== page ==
There have been four exceptions, but after the late 60s we can truly count only three. Turkey, reborn out of the ashes of the Ottoman Caliphate, had kept reminiscences of the Islamic interest for past civilizations that was limited at the times of the Ottoman decay (after 1700). Applying Western methods of government and culture, M. K. Ataturk led the Turks to the rekindling of the Search for the past, and to passionate debates about the true identity of Modern Turks: Turkic (going back to Central Asia) or Anatolian (and therefore related with the Hittites and the Ancient Greeks).

Iran, similarly to Turkey, was never colonized or even influenced by colonial powers; in addition, there was always a kind of Iranian Nationalism with Sassanid Emperors representing themselves in bas-reliefs in sacred places of the earlier Achaemenid Shahs, and with various Islamic rulers and shahs of Iran (Safevid or Qadjar) pursuing the same attitude in places like Naqsh-e Rustam (nearby Persepolis) and Tag-Bostan (nearby Kermanshah).
China and Japan are the other two cases, but the notorious Cultural Revolution in China, geared by Mao in 1967 to create the ‘new, communist man’, led to an unprecedented destruction of monuments, temples, palaces, manuscripts, steles and other epigraphic evidence, depriving modern Chinese from the largest part of their National Heritage, and uprooting even the feeling of ‘Loyalty to the Past’.

Somaliland and the Need for National Conscience and Historiography
Emerging from the ashes of a long and most devastating Civil War in Somalia, Somaliland has the need to shape its National Conscience through delving into its Past, and to establish a Corpus of National Historiography Sources. This is the equivalent of establishing an ordinary National Service of Antiquities’ Repertory; but whereas the latter is of purely archeological importance (as record of the national antiquities of the country), the former is not of purely philological interest. Based on the sources of National Historiography, National Historicity and Conscience will be shaped in order to be later incorporated in the Modern Somalilanders’ Education and Culture, and bring forth awareness and self-respect, pride and identity. The sources of National Historiography can be epigraphic evidence or textual data belonging to local or foreign literatures, languages and scriptures.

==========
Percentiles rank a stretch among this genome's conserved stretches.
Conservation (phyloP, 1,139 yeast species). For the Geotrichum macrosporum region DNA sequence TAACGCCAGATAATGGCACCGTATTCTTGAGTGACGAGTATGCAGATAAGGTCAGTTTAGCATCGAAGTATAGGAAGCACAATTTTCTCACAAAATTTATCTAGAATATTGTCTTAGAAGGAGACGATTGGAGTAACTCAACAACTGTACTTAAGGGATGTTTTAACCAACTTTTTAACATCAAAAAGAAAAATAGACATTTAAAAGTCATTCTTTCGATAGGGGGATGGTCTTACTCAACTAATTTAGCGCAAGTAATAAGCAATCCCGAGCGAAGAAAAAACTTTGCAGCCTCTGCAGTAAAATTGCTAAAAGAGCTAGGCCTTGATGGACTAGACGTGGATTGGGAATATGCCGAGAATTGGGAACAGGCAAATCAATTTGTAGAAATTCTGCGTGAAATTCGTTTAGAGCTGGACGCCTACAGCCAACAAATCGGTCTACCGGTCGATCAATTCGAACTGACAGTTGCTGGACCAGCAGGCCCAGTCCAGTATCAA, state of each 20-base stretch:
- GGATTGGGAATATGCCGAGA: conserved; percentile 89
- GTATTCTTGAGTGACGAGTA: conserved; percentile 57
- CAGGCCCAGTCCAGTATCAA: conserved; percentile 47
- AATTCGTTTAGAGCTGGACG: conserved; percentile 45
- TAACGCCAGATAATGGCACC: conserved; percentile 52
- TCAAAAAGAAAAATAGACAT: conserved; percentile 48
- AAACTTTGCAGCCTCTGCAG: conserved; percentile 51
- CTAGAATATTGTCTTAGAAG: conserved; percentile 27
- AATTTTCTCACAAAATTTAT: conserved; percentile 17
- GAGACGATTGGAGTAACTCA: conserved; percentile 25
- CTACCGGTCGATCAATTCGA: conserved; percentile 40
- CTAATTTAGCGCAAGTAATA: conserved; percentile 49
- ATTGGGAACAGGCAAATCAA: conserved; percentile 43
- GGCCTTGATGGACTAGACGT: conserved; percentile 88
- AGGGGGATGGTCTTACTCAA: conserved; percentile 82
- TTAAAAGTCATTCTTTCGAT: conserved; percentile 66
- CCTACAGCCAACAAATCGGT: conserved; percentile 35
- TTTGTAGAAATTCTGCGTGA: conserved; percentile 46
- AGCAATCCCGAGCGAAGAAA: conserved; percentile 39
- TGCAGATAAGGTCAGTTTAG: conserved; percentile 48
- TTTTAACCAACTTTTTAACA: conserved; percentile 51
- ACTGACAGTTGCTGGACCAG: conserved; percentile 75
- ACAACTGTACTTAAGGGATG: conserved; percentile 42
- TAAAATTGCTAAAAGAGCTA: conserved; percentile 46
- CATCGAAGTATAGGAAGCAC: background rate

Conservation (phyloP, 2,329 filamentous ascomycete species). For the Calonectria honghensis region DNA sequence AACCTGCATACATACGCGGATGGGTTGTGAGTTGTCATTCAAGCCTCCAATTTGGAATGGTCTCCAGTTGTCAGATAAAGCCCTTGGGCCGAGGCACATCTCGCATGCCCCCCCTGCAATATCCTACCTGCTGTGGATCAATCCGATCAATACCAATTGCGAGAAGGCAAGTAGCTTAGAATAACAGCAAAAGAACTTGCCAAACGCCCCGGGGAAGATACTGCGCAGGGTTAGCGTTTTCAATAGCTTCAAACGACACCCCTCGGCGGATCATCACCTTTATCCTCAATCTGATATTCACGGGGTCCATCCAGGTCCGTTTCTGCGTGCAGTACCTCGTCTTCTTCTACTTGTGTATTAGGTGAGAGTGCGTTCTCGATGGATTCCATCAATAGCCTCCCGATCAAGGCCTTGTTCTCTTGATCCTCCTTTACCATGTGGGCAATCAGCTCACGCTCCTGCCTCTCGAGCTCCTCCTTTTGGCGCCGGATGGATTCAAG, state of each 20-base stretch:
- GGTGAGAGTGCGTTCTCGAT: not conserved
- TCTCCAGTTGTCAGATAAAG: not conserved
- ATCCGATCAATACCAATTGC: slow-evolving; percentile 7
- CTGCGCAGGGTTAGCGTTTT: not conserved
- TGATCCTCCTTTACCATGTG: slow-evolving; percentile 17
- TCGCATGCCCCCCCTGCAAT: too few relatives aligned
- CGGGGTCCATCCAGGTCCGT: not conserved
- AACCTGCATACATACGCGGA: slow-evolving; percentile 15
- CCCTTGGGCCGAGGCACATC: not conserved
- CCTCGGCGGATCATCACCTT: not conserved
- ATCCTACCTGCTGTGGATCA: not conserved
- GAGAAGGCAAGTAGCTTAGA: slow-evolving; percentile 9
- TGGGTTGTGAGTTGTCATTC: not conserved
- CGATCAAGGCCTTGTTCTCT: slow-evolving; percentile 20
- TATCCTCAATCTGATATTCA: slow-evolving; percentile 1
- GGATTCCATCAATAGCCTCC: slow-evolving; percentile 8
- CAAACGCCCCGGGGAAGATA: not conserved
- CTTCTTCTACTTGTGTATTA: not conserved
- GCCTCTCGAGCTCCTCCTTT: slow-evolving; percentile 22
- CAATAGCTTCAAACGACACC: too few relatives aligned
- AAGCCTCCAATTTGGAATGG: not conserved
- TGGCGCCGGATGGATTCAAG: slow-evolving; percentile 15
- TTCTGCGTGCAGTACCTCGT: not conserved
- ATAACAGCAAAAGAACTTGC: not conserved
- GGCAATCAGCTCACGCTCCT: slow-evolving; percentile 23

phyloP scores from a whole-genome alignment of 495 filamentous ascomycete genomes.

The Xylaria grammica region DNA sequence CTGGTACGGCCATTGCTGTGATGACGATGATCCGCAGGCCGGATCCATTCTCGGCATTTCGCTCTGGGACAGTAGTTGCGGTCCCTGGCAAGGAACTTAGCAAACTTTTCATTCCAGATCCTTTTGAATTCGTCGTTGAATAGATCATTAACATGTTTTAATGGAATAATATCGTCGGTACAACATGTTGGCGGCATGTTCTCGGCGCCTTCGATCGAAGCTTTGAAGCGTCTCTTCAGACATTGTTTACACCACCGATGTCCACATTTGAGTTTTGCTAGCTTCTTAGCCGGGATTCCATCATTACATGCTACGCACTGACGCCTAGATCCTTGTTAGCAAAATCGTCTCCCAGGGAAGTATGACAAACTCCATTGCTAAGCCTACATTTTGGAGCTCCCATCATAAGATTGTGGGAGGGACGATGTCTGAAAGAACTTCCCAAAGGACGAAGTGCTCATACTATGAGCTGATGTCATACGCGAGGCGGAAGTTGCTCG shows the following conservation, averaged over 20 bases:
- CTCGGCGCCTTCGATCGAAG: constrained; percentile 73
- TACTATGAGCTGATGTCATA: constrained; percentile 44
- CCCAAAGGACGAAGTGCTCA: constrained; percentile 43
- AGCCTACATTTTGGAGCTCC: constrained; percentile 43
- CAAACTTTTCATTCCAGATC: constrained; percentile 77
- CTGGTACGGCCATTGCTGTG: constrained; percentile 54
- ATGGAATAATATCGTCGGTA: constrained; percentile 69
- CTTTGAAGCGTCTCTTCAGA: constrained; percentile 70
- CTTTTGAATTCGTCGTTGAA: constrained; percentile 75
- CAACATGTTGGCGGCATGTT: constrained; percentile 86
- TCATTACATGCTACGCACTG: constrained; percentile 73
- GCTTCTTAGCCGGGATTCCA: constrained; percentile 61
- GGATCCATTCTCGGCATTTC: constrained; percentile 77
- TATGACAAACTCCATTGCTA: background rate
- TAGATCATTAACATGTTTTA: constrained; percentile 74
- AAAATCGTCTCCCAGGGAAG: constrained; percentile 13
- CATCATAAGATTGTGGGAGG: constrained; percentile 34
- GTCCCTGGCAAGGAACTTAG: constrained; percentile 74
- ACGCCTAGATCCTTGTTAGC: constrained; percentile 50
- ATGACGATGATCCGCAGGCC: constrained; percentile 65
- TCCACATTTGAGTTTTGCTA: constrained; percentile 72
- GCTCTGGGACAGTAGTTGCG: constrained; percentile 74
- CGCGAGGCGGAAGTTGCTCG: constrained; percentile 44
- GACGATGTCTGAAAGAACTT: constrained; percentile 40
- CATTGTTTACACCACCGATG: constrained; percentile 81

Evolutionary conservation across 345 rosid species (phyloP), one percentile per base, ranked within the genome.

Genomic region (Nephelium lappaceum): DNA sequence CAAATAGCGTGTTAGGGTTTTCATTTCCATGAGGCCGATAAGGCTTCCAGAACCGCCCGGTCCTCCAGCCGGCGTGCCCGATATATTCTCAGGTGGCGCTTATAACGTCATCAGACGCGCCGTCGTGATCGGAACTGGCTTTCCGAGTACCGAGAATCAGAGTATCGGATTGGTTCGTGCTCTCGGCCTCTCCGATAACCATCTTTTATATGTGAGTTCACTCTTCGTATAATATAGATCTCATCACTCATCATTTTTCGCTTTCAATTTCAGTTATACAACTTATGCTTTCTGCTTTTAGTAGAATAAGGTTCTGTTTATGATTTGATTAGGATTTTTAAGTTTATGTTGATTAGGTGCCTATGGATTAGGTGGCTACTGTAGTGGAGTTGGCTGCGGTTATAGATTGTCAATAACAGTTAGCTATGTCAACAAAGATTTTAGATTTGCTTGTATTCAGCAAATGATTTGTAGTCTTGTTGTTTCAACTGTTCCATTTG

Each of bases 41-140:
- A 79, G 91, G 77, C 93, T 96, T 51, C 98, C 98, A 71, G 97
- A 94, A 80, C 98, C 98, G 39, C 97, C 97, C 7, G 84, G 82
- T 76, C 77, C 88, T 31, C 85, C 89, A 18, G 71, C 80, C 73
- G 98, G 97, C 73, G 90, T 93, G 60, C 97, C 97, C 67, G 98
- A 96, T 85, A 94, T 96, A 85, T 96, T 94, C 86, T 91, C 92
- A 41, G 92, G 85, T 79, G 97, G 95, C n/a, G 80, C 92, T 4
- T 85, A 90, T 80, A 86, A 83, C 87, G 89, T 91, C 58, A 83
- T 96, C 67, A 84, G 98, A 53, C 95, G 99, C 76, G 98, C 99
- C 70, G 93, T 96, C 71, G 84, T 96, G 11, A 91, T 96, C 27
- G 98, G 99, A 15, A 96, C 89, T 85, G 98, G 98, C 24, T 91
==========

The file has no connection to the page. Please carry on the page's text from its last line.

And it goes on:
Delving into the Historical - Cultural Milieu of the Earliest Textual References to Somaliland
It is essential therefore to select and focus on texts that referred to the area of the present day Somaliland throughout the Ages. As it is already known, local peoples in the area of Somaliland, and more generally in the area of the elapsed Somalia, and the Horn of Africa area down to the coast of present day Mozambique, did not develop scriptures of their own in the pre-Christian and even the Pre-Islamic Antiquity. So, contrarily to what happened in Yemen where Ancient Yemenite scripture was introduced already in the 6th century BCE (and was in use until the Islamization of the country, following Ali’s preaching in Sanaa in 630 CE) for the needs of writing down Sabaean, Qatabani, Himyaritic and Hadhramwti (the basic Ancient Yemenite languages), we have to rely exclusively on foreign literatures in our effort to reconstitute the Ancient History of the Eastern African Coast.

Although this area was at the confines of the then known world, the Eastern African Coast was proved to be visited by Assyrians and Babylonians already in the 3rd millennium BCE. The area was described in Ancient Egyptian generically as ‘Punt’, but to modern scholarship this term is difficult to be precisely identified with a part of the entire area. Various efforts of identification encompass the coast of Sudan, the coast of Eritrea, the Red Sea coast of Yemen, the Atbara river valley area (in the Eastern part of Sudan), the coast of Somaliland, the coast of Puntland, the entire coast of the elapsed Somalia, etc. With the exception of some of the aforementioned that seem rather farfetched interpretations, perhaps the term Punt meant to the Ancient Egyptians a vast area in the Eastern African coast, where the homonymous state of Punt (as mentioned in the famous ‘Expedition to Punt’ by Pharaoh Hatshepsut (1490 – 1470 BCE) in the inscriptions of the Second Colonnade – southern part – of her mortuary temple at Deir el Bahari in Thebes West / Luqsor) was only a part (and therefore even more difficult to identify).
The fact that there are linguistic similarities between the Ancient Egyptian term ‘Punt’ and the Ancient Greek term ‘Opone’ (that signifies a town and port of call in the area of Ras Hafun coast) does not solve much of the Punt mystery, although it looks plausible that the Punt kingdom might have been located in that area.